The latest coal news
- Queensland plan to dump dredge spoil onshore ‘will not harm wetlands’
- Reserving gas for domestic users would hurt the renewable energy industry
- Canada switches on world’s first carbon capture power plant
- India will be renewables superpower, says energy minister
- Can Narendra Modi bring the solar power revolution to India?
- Despite the UN climate summit, fossil fuel firms are still in for the long term | Fiona Harvey
Coal News by Month
- October 2014
- September 2014
- August 2014
- July 2014
- June 2014
- May 2014
- April 2014
- March 2014
- February 2014
- January 2014
- December 2013
- November 2013
- October 2013
- September 2013
- August 2013
- July 2013
- June 2013
- May 2013
- April 2013
- March 2013
- February 2013
- January 2013
- December 2012
- November 2012
- October 2012
- September 2012
- August 2012
- July 2012
- June 2012
- May 2012
- April 2012
- March 2012
- January 2012
- December 2011
Explore English Coal
Monthly Archives: April 2014
The latest Coal news
Click here to view the coal available and buy coal for UK delivery through the English Coal online shop at www.nationalcoal.co.uk
While two of Scotland’s best known landmarks, the two bridges over the Forth, will be celebrated this year there is a third crossing which is a distant memory: a tunnel in the rock cut by the coal mining industry
Scotland loves a bridge. And this year it is dedicating a festival to three historic spans over the Firth of Forth: one old, one new and a third that is well into middle-age.
The Forth Bridges Festival, part of the Year of Homecoming 2014, is occasioned by the 50th anniversary of the Forth Road bridge a worthy milestone that falls just a week or so short of the independence referendum.
I can’t be sure of the date, I’ll need to check.
There was always the question: ‘will it?’
Modelling commissioned by Clean Energy Council says average household would pay $50 less a year in 2020 under RET
Abolishing the renewable energy target would deliver small reductions in household electricity bills for the next three years, but after that bills would soar, new modelling shows.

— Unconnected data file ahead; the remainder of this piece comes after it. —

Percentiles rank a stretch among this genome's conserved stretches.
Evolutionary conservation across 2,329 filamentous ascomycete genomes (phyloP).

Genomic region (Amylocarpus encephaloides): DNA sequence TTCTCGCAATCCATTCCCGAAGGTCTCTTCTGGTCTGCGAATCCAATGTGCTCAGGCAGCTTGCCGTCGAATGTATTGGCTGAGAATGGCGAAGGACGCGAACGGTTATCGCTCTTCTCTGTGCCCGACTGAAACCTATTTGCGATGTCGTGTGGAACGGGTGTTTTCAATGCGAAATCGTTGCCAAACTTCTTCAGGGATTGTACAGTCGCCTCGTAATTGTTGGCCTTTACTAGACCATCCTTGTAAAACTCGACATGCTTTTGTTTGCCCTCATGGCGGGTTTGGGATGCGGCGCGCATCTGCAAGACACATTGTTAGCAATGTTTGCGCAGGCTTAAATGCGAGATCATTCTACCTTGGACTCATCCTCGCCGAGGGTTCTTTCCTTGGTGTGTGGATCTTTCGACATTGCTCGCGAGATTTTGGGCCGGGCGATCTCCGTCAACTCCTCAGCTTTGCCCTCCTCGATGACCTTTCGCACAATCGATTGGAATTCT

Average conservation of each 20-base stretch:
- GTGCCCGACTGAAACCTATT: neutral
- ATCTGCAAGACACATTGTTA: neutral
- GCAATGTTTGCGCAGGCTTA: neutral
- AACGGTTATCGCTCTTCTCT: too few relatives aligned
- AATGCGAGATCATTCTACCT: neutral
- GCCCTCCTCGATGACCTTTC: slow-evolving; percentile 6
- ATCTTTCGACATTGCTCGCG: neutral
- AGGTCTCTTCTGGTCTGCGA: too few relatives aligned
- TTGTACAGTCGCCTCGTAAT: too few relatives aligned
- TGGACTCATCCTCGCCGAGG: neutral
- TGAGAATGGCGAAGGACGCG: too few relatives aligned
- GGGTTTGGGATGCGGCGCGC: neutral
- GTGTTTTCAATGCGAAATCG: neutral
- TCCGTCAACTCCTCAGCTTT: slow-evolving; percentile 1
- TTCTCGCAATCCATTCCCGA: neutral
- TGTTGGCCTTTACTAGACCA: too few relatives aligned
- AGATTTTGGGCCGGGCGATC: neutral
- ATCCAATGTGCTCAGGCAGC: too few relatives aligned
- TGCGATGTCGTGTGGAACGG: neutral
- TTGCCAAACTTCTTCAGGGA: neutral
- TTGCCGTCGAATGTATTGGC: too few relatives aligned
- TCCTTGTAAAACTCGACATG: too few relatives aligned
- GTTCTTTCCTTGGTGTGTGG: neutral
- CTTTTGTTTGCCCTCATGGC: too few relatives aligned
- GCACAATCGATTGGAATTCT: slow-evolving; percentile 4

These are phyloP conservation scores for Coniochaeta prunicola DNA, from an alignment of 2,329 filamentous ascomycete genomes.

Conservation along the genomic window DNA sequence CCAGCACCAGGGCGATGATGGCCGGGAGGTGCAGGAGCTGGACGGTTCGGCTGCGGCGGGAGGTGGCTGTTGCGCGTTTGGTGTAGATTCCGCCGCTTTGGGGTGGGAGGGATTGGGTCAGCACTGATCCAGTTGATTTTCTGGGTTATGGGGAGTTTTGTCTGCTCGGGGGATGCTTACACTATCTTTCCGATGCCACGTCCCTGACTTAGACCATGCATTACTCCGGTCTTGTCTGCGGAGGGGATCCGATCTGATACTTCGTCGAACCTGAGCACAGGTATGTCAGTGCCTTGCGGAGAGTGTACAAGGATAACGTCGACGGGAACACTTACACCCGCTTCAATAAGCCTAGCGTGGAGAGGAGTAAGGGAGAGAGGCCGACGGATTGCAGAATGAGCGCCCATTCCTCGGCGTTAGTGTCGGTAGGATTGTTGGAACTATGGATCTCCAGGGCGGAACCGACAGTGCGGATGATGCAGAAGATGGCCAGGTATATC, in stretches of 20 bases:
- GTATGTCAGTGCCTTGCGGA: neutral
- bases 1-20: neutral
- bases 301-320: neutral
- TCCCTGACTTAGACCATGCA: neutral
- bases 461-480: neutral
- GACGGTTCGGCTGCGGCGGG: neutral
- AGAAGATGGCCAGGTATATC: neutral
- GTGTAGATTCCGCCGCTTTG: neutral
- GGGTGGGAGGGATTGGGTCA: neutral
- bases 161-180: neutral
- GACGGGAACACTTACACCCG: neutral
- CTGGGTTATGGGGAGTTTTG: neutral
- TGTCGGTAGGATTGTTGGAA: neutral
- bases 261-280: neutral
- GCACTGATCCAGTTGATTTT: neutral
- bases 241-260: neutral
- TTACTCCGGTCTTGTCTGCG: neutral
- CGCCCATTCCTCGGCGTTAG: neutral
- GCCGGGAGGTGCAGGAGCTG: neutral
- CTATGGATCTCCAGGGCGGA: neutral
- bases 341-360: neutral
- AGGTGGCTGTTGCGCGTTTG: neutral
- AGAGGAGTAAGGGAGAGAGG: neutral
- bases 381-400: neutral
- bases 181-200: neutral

Tony Abbott has signalled the governments review of the renewable energy target could pare back or even scrap the scheme because, the prime minister says, it is causing pretty significant price pressure in the system and we ought to be an affordable energy superpower.
Great Barrier Reef under pressure from dredging and climate change despite the TV claims from the fossil fuel industry
If the fossil fuel industry made fancy ice cream, what flavour would it be?
Maybe a dollop of Triple Fossil Ripple with luscious layers of coal, gas and shale oil? How about a bowl of Lignite Wonderland? Anyone for Coal Briquette Cookie Dough?
GBR has been subject to severe disturbances, including COTS outbreaks, mass coral bleaching and declining growth rates of coral due to increasing seawater temperatures, terrestrial runoff, tropical cyclones, and coral diseases…
There is also strong evidence that water quality affects the frequency of COTS outbreaks in the central and southern GBR
It is not scientifically accurate to claim that cyclones are killing off the Reef.
The real issue is to ask, why are reefs away from people still perfectly able to recover from cyclones, as they always have, while polluted reefs nearer to the coast are in rapid decline? Pollution is the culprit, not cyclones which are part of the natural dynamic of the Reef.
The resilience of the reef is very much in the hands of water quality. The ability of the reef to grow back after COTS events and cyclones is essentially indexed to how well corals are growing.
We already have higher levels of pollutants along the coastline and so the ability of the corals to bounce back is highly compromised.
Various potential water quality issues can arise from port and shipping activities, including those due to: dredging of channels and berths (which can result in short-term turbidity) and placement of dredged material at sea; runoff from land (including stormwater from product stockpiles and partially developed sites); reclamation of habitats (wetlands), with potential implications for runoff; antifouling paints and waste discharge from ships; and shipping incidents and accidents, and marine oil spills.